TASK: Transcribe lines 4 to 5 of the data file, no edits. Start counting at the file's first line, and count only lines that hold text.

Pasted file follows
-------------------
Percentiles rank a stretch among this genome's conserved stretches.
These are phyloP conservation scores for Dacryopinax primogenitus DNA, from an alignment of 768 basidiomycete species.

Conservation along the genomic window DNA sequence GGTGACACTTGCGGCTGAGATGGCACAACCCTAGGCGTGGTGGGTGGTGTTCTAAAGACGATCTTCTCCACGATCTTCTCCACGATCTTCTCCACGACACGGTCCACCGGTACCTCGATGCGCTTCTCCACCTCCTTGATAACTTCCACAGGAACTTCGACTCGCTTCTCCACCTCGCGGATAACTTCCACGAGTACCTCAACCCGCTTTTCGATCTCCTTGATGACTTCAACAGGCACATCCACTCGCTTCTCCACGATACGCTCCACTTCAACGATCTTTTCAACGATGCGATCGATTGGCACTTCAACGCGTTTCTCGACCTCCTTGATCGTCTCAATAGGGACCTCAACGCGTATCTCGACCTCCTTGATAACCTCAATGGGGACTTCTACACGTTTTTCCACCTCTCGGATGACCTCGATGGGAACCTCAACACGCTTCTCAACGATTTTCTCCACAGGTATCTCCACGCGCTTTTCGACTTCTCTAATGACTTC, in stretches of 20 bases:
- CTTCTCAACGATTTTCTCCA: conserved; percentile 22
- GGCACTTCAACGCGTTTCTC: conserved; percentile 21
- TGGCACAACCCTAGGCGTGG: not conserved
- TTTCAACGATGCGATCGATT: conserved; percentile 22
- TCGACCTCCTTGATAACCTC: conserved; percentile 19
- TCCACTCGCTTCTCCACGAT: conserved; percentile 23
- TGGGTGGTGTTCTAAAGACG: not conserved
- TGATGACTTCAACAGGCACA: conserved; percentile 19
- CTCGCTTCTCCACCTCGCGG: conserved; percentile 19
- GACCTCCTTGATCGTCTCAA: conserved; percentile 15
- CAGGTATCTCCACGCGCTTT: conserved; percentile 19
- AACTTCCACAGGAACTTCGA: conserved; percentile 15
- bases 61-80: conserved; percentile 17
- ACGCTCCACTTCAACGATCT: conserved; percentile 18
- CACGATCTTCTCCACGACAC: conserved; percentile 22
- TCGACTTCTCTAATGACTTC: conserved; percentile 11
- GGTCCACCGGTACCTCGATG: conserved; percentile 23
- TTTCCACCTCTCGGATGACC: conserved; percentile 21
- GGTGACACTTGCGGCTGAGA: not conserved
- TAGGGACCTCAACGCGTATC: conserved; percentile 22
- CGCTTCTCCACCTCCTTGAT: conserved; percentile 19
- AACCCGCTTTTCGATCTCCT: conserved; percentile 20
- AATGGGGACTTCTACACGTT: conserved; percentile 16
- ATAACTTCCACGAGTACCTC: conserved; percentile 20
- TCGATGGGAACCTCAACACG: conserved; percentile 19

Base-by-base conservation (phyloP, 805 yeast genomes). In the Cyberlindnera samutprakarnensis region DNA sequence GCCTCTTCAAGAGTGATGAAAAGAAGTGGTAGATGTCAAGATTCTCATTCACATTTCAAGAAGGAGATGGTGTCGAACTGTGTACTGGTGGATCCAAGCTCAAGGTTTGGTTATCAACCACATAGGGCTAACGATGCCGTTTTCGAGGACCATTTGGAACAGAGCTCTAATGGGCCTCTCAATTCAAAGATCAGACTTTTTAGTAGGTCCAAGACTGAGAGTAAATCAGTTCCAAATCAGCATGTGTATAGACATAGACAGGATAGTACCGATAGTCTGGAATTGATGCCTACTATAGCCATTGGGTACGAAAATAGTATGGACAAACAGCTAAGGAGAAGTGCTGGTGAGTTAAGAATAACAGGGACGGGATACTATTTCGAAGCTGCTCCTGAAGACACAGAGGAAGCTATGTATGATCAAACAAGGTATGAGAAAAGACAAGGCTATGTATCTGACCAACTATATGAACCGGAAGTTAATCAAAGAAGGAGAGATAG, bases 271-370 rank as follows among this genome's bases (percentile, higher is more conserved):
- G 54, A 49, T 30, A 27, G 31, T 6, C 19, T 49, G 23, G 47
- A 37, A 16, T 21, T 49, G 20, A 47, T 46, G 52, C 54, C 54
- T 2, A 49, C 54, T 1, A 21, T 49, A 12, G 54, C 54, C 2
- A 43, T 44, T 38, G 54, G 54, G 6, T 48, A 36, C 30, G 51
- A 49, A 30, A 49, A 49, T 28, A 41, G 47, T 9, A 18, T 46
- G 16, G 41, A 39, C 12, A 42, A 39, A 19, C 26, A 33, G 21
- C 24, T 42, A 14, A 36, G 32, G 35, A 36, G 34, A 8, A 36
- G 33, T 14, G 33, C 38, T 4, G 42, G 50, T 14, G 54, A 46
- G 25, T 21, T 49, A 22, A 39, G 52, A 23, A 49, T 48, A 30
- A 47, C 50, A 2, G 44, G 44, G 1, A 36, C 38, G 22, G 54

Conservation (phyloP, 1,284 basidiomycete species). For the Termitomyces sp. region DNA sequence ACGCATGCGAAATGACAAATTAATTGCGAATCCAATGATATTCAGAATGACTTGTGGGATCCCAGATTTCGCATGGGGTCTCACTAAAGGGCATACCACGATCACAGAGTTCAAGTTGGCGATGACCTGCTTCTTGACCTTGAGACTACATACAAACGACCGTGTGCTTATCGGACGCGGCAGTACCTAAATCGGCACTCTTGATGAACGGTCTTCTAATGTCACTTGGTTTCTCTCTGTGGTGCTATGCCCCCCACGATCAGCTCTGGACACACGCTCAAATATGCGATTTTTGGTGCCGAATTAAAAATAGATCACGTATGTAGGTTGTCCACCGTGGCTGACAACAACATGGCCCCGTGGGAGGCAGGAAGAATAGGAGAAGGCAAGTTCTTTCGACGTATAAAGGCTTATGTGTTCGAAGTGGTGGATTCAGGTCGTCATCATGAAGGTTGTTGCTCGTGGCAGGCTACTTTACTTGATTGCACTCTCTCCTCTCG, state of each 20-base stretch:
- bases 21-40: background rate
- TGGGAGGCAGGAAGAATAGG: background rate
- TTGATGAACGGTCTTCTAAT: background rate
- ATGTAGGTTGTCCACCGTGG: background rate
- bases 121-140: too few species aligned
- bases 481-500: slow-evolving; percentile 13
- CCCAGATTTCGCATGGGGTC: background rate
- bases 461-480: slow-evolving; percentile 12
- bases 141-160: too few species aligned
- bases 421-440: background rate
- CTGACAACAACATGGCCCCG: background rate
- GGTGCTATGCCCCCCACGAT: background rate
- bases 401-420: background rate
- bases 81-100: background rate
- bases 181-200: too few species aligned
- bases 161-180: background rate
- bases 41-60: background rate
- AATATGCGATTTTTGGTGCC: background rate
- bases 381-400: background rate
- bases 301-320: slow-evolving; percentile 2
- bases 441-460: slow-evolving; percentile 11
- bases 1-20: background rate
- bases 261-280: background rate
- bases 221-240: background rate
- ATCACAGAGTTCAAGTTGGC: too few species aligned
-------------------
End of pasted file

- CTTCTCAACGATTTTCTCCA: conserved; percentile 22
- GGCACTTCAACGCGTTTCTC: conserved; percentile 21